The email from the prospective new client cut right to the chase….
When you visited my office I was very impressed with you and the services your company offered. I had no hesitation in committing to your service but I’m beginning to rethink my decision. Even though you came highly recommended by people I trust, I did not appreciate that you took over two hours to respond to my last email. You need to reply IMMEDIATELY with the on-boarding schedule. One more thin:, I would like to confirm that a technician will be on-site for our on-boarding. I know you said that is unusual, but we are different and I would feel more comfortable with that. Our last provider let too many things fall through the cracks.
Sincerely, Dr. Choen.”
Levi’s reply was quick: “Dr Choen, thank you for the note. As much as we were looking forward to working with you, I agree with your assessment that this may not be a good fit. I can recommend other quality providers that offer a similar service if you would like. Thank you again, Greg.”
And just like that, a potentially disastrous partnership was avoided. Reread Dr. Choen’s email. Can you spot all of the red flags that led to Levi disengaging?
It can be difficult to identify when the wrong prospect is ready to become a paying client. But failing to do so in advance of a services engagement means that the door is open for mutual frustration, disappointment, and aggravation. Even though your salespeople would be loathe to admit it, the reality is that not every suspect, prospect, or lead is a good fit for your company. In our hunger for new business and additional revenue, it can be easy as IT service providers to avoid the tough questions about what kinds of customers we seek to serve. The “anything for a buck” mentality may seem like a good idea in the short term, but eventually the costs of difficult clients and engagements outweigh any benefits.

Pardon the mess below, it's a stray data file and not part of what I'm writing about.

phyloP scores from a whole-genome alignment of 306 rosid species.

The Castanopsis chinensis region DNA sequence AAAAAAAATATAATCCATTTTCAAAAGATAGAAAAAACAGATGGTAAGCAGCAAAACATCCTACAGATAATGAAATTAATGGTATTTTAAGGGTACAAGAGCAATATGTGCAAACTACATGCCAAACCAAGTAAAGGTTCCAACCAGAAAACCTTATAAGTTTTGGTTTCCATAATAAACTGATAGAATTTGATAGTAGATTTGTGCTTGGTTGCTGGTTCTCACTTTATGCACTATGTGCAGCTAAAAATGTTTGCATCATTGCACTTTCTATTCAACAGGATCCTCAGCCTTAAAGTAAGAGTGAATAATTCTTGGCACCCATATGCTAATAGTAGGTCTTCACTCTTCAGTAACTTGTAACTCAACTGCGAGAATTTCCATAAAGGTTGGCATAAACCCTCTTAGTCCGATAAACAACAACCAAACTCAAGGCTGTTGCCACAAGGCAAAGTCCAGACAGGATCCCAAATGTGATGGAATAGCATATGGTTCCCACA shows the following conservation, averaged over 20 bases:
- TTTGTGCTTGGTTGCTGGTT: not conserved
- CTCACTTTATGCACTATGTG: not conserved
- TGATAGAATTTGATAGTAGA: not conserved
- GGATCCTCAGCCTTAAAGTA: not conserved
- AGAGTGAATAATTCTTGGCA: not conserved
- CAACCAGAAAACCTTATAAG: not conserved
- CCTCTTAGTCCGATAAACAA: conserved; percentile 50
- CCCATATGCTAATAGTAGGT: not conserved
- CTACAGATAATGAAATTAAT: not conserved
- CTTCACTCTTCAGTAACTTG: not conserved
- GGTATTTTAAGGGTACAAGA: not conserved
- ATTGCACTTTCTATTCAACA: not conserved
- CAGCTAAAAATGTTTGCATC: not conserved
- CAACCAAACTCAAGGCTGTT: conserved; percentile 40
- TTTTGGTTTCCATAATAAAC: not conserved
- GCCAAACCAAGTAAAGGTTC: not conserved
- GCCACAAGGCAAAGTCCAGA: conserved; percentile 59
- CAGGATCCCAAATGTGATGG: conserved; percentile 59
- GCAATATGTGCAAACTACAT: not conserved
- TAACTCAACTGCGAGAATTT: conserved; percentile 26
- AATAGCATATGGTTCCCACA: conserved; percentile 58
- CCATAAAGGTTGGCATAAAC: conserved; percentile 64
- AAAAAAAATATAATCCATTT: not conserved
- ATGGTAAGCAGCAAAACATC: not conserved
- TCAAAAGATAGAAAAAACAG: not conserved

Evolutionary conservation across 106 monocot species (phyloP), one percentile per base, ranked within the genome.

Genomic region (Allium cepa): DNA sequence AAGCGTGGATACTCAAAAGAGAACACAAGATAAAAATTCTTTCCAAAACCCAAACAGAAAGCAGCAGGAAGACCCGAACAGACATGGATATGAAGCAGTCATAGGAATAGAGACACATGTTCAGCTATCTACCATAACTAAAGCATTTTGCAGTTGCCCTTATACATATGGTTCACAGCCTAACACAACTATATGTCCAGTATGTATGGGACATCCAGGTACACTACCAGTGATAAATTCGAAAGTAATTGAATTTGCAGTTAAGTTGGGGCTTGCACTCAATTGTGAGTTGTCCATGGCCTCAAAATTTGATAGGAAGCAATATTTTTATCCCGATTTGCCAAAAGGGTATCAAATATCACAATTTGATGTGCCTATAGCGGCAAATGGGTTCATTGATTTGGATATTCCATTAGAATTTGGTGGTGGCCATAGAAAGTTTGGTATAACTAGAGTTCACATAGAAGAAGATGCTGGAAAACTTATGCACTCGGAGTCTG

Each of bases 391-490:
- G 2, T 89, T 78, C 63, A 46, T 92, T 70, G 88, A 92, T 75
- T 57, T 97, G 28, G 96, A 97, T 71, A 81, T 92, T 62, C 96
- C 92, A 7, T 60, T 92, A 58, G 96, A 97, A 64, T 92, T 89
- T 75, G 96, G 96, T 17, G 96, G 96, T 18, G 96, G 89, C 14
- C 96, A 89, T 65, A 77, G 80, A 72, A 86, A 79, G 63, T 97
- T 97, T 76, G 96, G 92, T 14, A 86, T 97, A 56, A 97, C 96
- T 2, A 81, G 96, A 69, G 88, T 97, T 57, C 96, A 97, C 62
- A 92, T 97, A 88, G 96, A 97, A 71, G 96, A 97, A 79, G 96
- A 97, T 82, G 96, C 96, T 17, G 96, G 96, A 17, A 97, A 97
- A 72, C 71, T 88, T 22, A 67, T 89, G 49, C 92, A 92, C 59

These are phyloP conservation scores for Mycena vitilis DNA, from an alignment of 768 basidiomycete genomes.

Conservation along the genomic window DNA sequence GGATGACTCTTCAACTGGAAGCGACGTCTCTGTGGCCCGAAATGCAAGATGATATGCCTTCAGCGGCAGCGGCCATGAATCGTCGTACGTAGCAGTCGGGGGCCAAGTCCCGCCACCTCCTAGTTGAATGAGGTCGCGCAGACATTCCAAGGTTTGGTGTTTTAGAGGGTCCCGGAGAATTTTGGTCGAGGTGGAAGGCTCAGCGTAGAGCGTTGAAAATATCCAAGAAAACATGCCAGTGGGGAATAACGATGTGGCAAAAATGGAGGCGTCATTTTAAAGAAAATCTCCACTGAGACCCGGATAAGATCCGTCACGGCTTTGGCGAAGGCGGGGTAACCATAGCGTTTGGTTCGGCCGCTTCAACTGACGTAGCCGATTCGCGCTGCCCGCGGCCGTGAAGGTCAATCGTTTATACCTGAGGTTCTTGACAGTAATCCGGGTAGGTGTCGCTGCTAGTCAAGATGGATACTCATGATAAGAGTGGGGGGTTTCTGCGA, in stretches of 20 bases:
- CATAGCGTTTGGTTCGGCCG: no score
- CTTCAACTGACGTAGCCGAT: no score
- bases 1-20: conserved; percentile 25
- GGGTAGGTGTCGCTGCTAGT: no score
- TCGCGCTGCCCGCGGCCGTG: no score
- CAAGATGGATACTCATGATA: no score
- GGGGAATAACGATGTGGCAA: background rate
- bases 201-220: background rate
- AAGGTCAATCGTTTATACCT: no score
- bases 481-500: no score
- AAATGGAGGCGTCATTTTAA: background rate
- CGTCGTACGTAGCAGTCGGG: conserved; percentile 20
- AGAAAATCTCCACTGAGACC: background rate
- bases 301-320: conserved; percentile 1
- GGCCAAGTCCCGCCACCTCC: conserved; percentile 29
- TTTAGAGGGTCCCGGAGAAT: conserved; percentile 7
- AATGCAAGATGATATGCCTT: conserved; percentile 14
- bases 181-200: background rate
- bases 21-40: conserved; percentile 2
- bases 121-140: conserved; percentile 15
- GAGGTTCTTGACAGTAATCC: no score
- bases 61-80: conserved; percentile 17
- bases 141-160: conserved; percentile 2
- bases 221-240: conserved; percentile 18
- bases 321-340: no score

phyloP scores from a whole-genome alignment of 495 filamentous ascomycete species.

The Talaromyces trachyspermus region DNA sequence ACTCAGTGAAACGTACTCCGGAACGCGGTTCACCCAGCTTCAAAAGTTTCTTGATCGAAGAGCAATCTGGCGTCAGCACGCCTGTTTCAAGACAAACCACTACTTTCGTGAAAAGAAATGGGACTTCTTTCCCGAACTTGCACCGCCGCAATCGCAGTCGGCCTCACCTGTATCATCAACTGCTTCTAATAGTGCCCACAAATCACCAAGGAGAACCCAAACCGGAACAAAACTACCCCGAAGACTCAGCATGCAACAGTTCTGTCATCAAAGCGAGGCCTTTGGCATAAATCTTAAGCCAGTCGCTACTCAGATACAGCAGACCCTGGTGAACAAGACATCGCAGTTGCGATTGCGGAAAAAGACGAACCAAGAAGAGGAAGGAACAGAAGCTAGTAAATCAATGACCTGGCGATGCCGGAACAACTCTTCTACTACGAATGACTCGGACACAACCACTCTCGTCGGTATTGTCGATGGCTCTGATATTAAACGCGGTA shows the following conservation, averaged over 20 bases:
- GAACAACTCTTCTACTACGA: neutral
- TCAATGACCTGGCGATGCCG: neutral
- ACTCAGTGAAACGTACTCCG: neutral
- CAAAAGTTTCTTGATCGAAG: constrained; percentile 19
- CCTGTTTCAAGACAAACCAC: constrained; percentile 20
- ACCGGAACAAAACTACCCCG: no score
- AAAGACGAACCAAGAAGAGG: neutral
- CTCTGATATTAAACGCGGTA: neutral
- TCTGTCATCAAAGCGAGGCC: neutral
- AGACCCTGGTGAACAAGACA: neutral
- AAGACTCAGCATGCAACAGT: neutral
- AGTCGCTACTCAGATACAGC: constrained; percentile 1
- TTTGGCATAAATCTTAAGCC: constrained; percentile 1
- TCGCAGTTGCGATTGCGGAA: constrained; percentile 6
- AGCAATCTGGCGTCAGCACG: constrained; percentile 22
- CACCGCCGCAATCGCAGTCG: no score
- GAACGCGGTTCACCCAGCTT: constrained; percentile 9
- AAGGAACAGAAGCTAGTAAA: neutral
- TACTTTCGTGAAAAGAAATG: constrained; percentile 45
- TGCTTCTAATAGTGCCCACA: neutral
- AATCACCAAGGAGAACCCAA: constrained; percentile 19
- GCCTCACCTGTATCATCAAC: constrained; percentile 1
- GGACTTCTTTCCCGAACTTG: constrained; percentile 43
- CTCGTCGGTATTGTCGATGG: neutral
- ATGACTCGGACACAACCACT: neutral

So how are you qualifying IT services prospects if the pre-sales process is going so well? How do you find the discipline to walk away from a potential client? In the past we have discussed how to end engagements with clients who have become problematic. Today we will focus on seeing the signs of a potentially difficult client long before you’ve agreed to work with them.
Thankfully, simple cues in language go a long way in showing the true character of an organization. The email Levi received above is full of these cues. Watch out for these five phrases as they are almost assuredly signs that the prospect you are so excited about today will become a stressful tax on you and your team in the future.
- “We are different…” Prospects that feel the need to point out that their business is unique fail to understand that they are not your only client. No, that doesn’t mean you can put them to the back of the line for every service or support call. It does, however, mean that you will may have difficulty getting them to standardize their hardware and/or software, which will lead to more service complications for your team. Of course the client is different than everyone else; you already knew that. For them to point it out is an implicit statement by the prospect that they expect to be treated differently than other clients. Is that really a good idea?